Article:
The loss of my twins has molded who I am today. It was a life changing experience which although I have since had four living children, its grief still takes up a small place in my heart. I never thought I'd recover from that agony but as they say, time does heal. As much as I hated that saying in my early days, it's most definitely true. The loss of a baby at any stage is devastating and unless you've experienced it, it's difficult to comprehend. Friends and family don't know how to support you and if it weren't for my support network of amazing bereaved mums who reached out to help I don't know what I'd have done.

If you would like to guest post with us in months to come, please send us a message via our Contact Us page. 

Thursday, November 8, 2012

Guest Post: Denisse

Today we are lucky enough to have Denisse with us Guest Blogging - she is an amazing person who was willing to share with us all her story. Please take a moment to read her post and feel free to leave comments in response on our Facebook page

I was in conflict with my own grief. I was unsure if the pain that I was feeling was somewhat exaggerated or if the people around me truly didn’t understand my loss.

I didn’t plan my pregnancy. In fact, I didn’t even think I would get pregnant. Having PCOS -(Polycystic Ovarian Syndrome) and not being on any medications it was almost an impossibility. It had been 2 years since my doctor and I had decided that I would manage the disease with diet and exercise rather than medications. It didn’t even occur to me that my menstrual cycle had been regulated for the first time in over 20 years without the use of birth control pills.

I felt my body changing. But I had no idea what the change meant. I assumed that the tenderness in my breasts and my lack of energy came from the constant working out I had been doing at the gym and that my body was warning me of my period. But a week had gone by and no period. So I decided to humor myself and take a home pregnancy test. I ran the test before my shower and had even almost forgotten that I had done it. But when I grabbed the test it was positive. I didn’t even know how to feel. A surge of emotions came over me. I was happy and excited, shocked and scared, smiling and crying. And there it was, that feeling of motherhood I had totally erased from my mind as anything I would ever actually feel.

The next few weeks I spent on the phone with my mom and my younger sister. I wanted to share every bit of happiness with my mother because for the first time I felt as though we had something in common. And I spoke to my sister almost daily but it was more for comfort over every cramp I felt. I can laugh now because I see how subtle she was in reassuring me that everyone experiences these minor pains. She would even send me links as to comfort me.  She even had me sign up for a website that would send me weekly emails on the progression of my pregnancy.

When it was time for my first ultrasound I was excited. I had already read that my baby’s heart had been beating for over 5 weeks. Now it was time to finally hear the heart of the baby that had been growing in my womb. It felt like it weighed as much as a baseball even though I knew it was a lot smaller.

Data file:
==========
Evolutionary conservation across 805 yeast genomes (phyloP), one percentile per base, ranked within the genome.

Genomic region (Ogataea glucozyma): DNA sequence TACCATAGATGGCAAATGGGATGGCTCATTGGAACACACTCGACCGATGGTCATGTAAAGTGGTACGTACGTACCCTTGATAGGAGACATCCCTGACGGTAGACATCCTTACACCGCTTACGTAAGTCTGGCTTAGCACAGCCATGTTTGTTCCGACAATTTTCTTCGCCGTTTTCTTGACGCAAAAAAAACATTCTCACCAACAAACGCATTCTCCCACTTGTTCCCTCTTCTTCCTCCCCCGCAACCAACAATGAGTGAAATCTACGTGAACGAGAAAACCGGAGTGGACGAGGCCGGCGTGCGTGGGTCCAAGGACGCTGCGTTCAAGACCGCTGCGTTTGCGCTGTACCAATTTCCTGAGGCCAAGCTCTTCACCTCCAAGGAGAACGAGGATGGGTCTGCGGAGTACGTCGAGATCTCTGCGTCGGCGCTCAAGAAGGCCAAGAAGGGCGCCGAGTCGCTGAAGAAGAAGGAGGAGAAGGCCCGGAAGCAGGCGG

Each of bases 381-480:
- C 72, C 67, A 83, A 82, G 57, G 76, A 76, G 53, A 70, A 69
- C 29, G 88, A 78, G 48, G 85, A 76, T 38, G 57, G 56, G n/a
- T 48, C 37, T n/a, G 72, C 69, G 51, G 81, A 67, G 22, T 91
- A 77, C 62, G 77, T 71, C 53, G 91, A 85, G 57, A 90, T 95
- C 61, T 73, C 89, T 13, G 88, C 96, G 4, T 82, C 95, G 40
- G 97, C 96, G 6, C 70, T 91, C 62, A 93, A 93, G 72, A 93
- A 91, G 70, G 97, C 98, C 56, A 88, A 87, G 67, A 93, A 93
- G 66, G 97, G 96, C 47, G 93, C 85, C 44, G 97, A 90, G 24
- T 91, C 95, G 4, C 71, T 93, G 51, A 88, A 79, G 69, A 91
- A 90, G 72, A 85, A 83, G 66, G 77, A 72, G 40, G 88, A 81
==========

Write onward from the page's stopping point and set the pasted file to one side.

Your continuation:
But something else happened that day. I didn’t hear my baby’s heart. In fact, I didn’t even look at the screen to ever see my gift from God. Although, there was nothing but loud cries and worry and pain coming from every part of my body, there was nothing but silence in the room. I couldn’t tell. The body language to every doctor in the room was so loud it burned through my skin. And in the midst of all the chaos, the only person whose eyes met mine and totally understood what I was feeling was his father. I sunk into his chest and just cried.

It had been 2 weeks since my baby had stopped growing. And even then I felt like I was a bad mother because I didn’t even feel the change in my body. Sometimes I think back to those days and wonder about every movement, every jump, every hard laugh, and I wonder, did I know?

The worst part came in the months to come. After they had successfully removed my baby I had to come back to reality. With so much going on in my own life I had to move from New York and back home to Boston. I was closer to my family but further away from the man that had given me such a blessing. The coping became difficult because I felt as though I had to be strong. Even when I cried about how I felt to my sister it was as if I was left to grieve on my own because I wouldn’t even get a hug to be comforted. I didn’t know who to turn to. The father hadn’t really wanted the baby so his concern wasn’t in comforting me all the time, my mother would talk to me but I knew she couldn’t comfort me from Puerto Rico. I prayed, I wrote, I meditated. I did everything I thought a woman should do after a loss in order to remain strong. But the truth was, it was eating me up inside and I didn’t even know it. It wasn’t until someone began to say mean things to me about only having the memory of a dead baby that I began to feel the sharpness of m pain. And it was so strong that it began to destroy every bit of strength I had in me and I began to cry out for understanding, or better yet, a hug.
So I began to write. I wrote and I wrote all the pain away. And for the first time, I put it on my blog and released my pain to the universe.